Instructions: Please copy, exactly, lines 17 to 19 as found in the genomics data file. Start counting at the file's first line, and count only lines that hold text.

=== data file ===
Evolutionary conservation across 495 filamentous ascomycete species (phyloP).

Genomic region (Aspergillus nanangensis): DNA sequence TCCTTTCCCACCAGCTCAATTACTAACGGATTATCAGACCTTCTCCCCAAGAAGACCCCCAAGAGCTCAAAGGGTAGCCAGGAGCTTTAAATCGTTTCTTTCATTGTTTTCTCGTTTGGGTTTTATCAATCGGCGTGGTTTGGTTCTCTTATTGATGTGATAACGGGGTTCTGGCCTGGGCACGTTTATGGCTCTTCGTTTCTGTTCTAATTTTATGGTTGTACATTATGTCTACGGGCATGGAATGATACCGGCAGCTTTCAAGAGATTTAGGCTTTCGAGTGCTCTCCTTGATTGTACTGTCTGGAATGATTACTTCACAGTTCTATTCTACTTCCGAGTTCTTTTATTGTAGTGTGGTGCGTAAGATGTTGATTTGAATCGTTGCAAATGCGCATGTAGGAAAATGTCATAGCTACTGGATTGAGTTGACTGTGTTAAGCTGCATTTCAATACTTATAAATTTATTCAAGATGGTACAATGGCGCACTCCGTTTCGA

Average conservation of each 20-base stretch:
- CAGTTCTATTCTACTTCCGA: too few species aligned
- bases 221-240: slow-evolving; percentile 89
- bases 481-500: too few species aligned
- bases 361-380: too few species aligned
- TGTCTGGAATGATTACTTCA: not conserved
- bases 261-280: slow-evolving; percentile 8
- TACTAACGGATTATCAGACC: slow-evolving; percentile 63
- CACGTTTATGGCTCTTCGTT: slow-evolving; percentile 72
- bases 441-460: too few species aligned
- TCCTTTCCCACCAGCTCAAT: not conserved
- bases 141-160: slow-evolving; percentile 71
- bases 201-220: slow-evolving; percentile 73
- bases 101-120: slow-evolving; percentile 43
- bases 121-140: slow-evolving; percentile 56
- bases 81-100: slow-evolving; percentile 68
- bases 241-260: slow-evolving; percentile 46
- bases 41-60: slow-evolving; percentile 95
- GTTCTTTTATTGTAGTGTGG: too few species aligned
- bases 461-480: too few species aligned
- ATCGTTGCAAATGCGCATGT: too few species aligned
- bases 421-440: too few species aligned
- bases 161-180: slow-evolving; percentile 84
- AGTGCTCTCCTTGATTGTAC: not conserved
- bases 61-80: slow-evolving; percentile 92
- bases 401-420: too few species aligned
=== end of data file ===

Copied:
- bases 121-140: slow-evolving; percentile 56
- bases 81-100: slow-evolving; percentile 68
- bases 241-260: slow-evolving; percentile 46